Possible Macquarie involvement in smart meter rollout
As a smart meter rollout across NSW becomes more likely, despite concerns over cost and lack of household benefits, the Macquarie Group announced its stand, and possible stake, on the issue. The Australian Energy Markets Commission recently brought up the possibility of having control of the smart meters taken away from power distributors.
Taking AEMC’s lead, the Macquarie Group announced that smart meters should be in the hands of electricity retailers. This means that retailers such as AGL, EnergyAustralia, and Origin Energy will be tasked in running the rollouts instead of Ausgrid and Endeavour Energy, Citipower, and other distributors.
Through their Corporate and Asset Finance Group, Macquarie further clarified their stand in a submission to the Productivity Commission dated 23 Nov 2012. This was in response to the PC’s inquiry on the regulatory frameworks of the electricity network. Involved in the metering market in the UK since 2002, Macquarie currently has a combined portfolio of 6 million traditional and smart meters for electricity and gas.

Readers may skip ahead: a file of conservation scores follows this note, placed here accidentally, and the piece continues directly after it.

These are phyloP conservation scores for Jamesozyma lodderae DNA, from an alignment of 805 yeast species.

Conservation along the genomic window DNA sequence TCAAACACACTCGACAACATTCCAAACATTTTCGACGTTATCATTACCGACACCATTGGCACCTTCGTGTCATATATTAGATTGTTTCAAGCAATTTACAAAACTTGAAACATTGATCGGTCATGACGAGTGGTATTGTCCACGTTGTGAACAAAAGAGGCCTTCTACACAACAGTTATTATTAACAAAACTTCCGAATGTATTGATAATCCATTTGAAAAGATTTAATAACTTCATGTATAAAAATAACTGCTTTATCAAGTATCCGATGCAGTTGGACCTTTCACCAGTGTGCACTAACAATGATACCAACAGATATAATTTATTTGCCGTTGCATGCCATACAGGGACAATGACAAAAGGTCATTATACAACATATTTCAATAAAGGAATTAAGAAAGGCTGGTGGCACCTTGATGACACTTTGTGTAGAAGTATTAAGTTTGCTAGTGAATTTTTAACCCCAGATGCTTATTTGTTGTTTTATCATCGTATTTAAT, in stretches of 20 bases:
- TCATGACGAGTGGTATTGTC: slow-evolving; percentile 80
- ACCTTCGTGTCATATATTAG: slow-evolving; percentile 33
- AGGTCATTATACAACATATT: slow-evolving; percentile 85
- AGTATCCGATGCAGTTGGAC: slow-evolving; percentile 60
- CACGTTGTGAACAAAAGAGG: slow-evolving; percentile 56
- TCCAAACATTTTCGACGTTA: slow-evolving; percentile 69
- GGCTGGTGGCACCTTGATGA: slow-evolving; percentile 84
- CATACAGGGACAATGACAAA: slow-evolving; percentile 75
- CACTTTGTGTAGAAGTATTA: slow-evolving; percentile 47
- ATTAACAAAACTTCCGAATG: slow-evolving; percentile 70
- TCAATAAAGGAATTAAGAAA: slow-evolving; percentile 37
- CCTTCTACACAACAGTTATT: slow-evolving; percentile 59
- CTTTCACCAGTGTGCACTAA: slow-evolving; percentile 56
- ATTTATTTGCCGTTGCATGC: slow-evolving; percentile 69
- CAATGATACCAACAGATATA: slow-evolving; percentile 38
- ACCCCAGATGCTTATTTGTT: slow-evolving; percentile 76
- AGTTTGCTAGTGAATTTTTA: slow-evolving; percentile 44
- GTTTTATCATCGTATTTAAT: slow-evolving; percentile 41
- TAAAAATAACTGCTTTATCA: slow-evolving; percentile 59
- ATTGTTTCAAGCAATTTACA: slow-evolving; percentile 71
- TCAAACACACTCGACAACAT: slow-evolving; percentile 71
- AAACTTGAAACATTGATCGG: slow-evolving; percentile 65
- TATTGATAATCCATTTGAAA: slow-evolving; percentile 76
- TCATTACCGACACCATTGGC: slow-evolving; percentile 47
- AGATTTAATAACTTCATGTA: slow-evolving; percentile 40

Citing experience in the UK market, the company states that the chances of consumers having the most benefits and choice will be greater if smart meters will be under energy retailers. Macquarie claims that a distributor-led rollout will involve increased regulation, complicated benchmarking, and lesser chances of consumers to reap the technology’s benefits. It cited the Victoria rollout as an example that distributors, by nature of their business, are less equipped to be end-consumer orientated or fast adopters of new technologies. In Victoria, where the rollout is underway, the cost has ballooned to more than $2.3 billion from the initial estimate of just $800 million.
Whereas, a retailer-led rollout will be most likely to provide the best service to consumers as they are in a better position to assess and manage the risks a smart meter rollout will entail due to their experience in direct interaction with energy consumers.
Image credit: Edmund Tse